No strains on US-Bangla ties
Foreign Minister AK Abdul Momen yesterday ruled out any tension between Bangladesh and the US after Washington implemented its visa policy on people deemed "complicit in undermining the democratic election process in Bangladesh".
"We have no tension with the US," he told reporters in Manhattan, noting that the US will not grant visas to those who will try to foil the upcoming election in Bangladesh, reports UNB.
Momen mentioned that US President Joe Biden wants to strengthen the existing friendly relations with Bangladesh in the next 50 years.
In an interview with Al Jazeera on Saturday, the foreign minister said his country was not "bothered" by the US visa curbs on unnamed Dhaka officials for undermining the election process as part of Washington's push for free and fair general elections slated to be held early next year.
"The US is a democracy, so are we," he said.
"As a global power, they, of course, can exercise power over others, but we are not bothered because we know how to hold an acceptable election," Momen said, echoing Prime Minister Sheikh Hasina's assertion that her government is capable of conducting free and fair elections.
He added that his party's rank and files are not worried about the visa sanctions as most of them want to stay in this "prospering country".
"Our voters are also not bothered because they probably are not thinking of going to the US at all."
The US State Department on Friday said it began applying the visa policy that was announced on May 24 this year. However, it said it would not share the names of individuals who faced visa restrictions under this policy, saying visa records, including individual visa denials, are confidential under the US law.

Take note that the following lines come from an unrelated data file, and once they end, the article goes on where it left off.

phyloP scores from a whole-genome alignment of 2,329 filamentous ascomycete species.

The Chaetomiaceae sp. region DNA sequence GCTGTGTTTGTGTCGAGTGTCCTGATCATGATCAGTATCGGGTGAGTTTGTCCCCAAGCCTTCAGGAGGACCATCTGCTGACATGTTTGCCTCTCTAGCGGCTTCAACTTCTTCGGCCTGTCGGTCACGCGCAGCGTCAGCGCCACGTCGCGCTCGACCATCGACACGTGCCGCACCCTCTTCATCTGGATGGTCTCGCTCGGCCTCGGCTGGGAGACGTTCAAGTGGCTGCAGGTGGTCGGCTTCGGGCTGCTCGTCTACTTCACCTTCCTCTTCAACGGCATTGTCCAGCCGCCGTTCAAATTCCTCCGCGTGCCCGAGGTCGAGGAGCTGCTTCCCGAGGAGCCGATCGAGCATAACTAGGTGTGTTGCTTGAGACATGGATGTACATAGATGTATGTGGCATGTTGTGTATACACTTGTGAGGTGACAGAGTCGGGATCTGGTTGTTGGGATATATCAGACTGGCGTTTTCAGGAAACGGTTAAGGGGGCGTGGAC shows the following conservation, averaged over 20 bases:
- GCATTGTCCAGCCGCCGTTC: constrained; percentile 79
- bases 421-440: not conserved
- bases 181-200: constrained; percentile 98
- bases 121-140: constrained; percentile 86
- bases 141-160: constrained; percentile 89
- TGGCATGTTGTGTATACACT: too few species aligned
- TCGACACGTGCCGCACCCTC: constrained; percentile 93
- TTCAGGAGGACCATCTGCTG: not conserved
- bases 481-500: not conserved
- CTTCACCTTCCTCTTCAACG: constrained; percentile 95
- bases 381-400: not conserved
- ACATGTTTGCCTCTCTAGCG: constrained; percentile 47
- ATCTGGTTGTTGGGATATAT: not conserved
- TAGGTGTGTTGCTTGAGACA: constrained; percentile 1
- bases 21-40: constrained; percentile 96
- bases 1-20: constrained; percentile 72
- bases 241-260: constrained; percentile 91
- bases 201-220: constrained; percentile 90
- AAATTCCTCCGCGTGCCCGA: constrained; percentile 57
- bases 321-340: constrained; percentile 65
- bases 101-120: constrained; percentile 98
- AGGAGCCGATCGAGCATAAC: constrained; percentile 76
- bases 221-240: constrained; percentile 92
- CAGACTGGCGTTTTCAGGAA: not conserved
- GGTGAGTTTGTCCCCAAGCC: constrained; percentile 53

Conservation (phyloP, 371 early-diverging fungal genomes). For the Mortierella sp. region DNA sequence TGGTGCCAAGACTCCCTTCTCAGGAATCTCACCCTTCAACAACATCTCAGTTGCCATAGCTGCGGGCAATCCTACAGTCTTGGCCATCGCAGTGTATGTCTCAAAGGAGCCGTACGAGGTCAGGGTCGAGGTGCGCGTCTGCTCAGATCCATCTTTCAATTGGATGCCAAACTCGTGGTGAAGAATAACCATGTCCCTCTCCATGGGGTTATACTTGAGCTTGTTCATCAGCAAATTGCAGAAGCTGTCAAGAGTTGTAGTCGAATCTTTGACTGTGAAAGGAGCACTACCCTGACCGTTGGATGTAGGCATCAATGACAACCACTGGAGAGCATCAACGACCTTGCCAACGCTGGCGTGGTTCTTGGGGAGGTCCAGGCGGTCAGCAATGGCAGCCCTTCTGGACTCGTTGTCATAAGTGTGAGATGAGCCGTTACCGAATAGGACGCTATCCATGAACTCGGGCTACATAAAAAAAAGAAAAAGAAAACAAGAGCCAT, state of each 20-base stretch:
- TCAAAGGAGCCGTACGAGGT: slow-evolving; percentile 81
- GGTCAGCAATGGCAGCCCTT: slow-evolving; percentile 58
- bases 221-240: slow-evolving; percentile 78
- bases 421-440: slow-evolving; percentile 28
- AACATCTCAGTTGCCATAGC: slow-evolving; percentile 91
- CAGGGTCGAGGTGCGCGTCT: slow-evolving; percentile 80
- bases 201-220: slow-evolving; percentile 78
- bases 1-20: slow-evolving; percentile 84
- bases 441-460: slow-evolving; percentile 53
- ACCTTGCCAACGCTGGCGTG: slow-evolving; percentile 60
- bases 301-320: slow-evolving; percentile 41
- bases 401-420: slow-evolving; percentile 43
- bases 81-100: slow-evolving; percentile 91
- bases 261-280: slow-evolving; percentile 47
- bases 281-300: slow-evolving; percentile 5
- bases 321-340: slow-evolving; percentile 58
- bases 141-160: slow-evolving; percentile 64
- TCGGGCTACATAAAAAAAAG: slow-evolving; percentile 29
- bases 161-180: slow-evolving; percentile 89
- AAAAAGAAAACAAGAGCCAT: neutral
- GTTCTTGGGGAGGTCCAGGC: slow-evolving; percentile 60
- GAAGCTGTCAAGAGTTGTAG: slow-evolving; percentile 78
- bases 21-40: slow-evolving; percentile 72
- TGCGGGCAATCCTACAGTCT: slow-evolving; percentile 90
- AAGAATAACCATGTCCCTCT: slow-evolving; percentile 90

Meanwhile, Home Minister Asaduzzaman Khan said he did not know anything about Bangladeshis facing US visa restrictions.
"They [US] declared a visa policy and we heard that. They did not inform us through any letter … We are yet to know about those who have been banned from entering the US [under the policy]," he said while replying to a reporter's query at the Secretariat about lists doing the rounds on social media.
In another development, Faruk Hossain, deputy commissioner (media) of Dhaka Metropolitan Police, said the visa policy will not affect Bangladesh Police.
"We don't know who they are. There are over two lakh police members. If the visa policy is implemented, a small fraction of the force may not be able to enter the country," he told journalists at his office yesterday, reports UNB.
Faruk said police have not yet received any list in this regard.
Asked about US concerns regarding the role of law enforcement agencies during the upcoming election, he said police will continue to work within the framework of law.
"The role of police during the upcoming election is to provide security at polling centres. We will carry out the responsibility that will be placed on us by the Election Commission."
"We don't think the US visa policy will pose any obstacle to our duties."
Talking about the US visa policy, Election Commissioner Brig Gen (retd) Ahsan Habib Khan said it is a matter of the government.
"The Election Commission will continue to do its constitutional duties and you will see if we are doing our job properly or not," he said while talking to reporters at his office yesterday.